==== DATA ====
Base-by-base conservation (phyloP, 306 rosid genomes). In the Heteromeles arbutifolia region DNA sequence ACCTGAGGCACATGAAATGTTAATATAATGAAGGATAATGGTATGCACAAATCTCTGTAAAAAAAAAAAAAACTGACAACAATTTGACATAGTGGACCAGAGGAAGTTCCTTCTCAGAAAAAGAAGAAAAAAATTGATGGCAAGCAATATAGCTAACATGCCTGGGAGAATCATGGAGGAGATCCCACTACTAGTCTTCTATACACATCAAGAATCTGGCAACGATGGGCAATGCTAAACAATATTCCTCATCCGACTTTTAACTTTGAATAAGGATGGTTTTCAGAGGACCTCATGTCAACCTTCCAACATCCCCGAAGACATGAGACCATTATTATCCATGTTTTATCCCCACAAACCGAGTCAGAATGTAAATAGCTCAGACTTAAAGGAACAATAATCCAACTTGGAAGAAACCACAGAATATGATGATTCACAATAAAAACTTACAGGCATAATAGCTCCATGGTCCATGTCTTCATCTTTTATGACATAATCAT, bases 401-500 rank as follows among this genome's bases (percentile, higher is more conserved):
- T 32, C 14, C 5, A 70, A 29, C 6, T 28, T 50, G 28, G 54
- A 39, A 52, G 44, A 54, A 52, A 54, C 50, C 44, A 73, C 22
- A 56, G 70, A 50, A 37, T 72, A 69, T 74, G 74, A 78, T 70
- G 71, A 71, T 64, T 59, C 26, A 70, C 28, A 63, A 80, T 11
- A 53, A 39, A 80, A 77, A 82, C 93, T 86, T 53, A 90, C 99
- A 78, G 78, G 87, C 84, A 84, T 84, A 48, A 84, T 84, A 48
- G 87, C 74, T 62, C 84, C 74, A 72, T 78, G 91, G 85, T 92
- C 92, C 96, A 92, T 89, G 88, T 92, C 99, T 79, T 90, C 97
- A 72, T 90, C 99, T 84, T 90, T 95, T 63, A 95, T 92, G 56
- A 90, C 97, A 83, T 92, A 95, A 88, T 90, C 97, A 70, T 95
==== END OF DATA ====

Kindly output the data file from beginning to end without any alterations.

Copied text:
Base-by-base conservation (phyloP, 306 rosid genomes). In the Heteromeles arbutifolia region DNA sequence ACCTGAGGCACATGAAATGTTAATATAATGAAGGATAATGGTATGCACAAATCTCTGTAAAAAAAAAAAAAACTGACAACAATTTGACATAGTGGACCAGAGGAAGTTCCTTCTCAGAAAAAGAAGAAAAAAATTGATGGCAAGCAATATAGCTAACATGCCTGGGAGAATCATGGAGGAGATCCCACTACTAGTCTTCTATACACATCAAGAATCTGGCAACGATGGGCAATGCTAAACAATATTCCTCATCCGACTTTTAACTTTGAATAAGGATGGTTTTCAGAGGACCTCATGTCAACCTTCCAACATCCCCGAAGACATGAGACCATTATTATCCATGTTTTATCCCCACAAACCGAGTCAGAATGTAAATAGCTCAGACTTAAAGGAACAATAATCCAACTTGGAAGAAACCACAGAATATGATGATTCACAATAAAAACTTACAGGCATAATAGCTCCATGGTCCATGTCTTCATCTTTTATGACATAATCAT, bases 401-500 rank as follows among this genome's bases (percentile, higher is more conserved):
- T 32, C 14, C 5, A 70, A 29, C 6, T 28, T 50, G 28, G 54
- A 39, A 52, G 44, A 54, A 52, A 54, C 50, C 44, A 73, C 22
- A 56, G 70, A 50, A 37, T 72, A 69, T 74, G 74, A 78, T 70
- G 71, A 71, T 64, T 59, C 26, A 70, C 28, A 63, A 80, T 11
- A 53, A 39, A 80, A 77, A 82, C 93, T 86, T 53, A 90, C 99
- A 78, G 78, G 87, C 84, A 84, T 84, A 48, A 84, T 84, A 48
- G 87, C 74, T 62, C 84, C 74, A 72, T 78, G 91, G 85, T 92
- C 92, C 96, A 92, T 89, G 88, T 92, C 99, T 79, T 90, C 97
- A 72, T 90, C 99, T 84, T 90, T 95, T 63, A 95, T 92, G 56
- A 90, C 97, A 83, T 92, A 95, A 88, T 90, C 97, A 70, T 95